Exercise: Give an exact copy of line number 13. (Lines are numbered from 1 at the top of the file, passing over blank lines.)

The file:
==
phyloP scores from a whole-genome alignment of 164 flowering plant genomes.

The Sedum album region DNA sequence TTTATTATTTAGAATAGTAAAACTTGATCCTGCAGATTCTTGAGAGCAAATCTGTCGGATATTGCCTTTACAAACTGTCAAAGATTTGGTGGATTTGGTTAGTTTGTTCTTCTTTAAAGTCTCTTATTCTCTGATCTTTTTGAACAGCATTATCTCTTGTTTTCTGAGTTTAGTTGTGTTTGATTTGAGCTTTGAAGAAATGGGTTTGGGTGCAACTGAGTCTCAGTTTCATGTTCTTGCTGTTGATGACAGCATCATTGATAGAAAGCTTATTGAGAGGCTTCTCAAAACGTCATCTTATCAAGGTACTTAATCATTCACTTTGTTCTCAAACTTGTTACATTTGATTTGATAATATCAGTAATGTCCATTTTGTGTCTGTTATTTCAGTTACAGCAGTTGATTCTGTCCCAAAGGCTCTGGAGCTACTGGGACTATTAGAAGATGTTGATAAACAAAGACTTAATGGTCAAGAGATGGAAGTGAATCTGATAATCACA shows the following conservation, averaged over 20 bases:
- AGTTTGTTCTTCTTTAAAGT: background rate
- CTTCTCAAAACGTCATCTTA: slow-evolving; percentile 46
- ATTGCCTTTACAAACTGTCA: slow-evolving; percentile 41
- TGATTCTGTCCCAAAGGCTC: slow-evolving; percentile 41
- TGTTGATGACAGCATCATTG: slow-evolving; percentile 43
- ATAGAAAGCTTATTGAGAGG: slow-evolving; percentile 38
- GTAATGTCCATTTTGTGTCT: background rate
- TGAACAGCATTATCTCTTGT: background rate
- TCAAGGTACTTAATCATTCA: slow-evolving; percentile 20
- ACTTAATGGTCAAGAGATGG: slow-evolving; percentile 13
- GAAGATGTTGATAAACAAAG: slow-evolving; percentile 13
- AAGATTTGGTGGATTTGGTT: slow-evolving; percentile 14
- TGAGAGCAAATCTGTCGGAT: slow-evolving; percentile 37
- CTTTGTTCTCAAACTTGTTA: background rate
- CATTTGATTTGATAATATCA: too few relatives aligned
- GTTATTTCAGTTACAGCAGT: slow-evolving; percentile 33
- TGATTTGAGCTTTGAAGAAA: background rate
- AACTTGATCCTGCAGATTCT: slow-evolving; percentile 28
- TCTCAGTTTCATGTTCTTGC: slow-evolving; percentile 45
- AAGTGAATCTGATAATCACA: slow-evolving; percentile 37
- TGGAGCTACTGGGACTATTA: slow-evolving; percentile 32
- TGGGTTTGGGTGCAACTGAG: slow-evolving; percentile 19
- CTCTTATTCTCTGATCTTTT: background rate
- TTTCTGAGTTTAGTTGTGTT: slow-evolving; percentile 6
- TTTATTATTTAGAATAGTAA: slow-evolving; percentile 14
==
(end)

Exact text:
- GAAGATGTTGATAAACAAAG: slow-evolving; percentile 13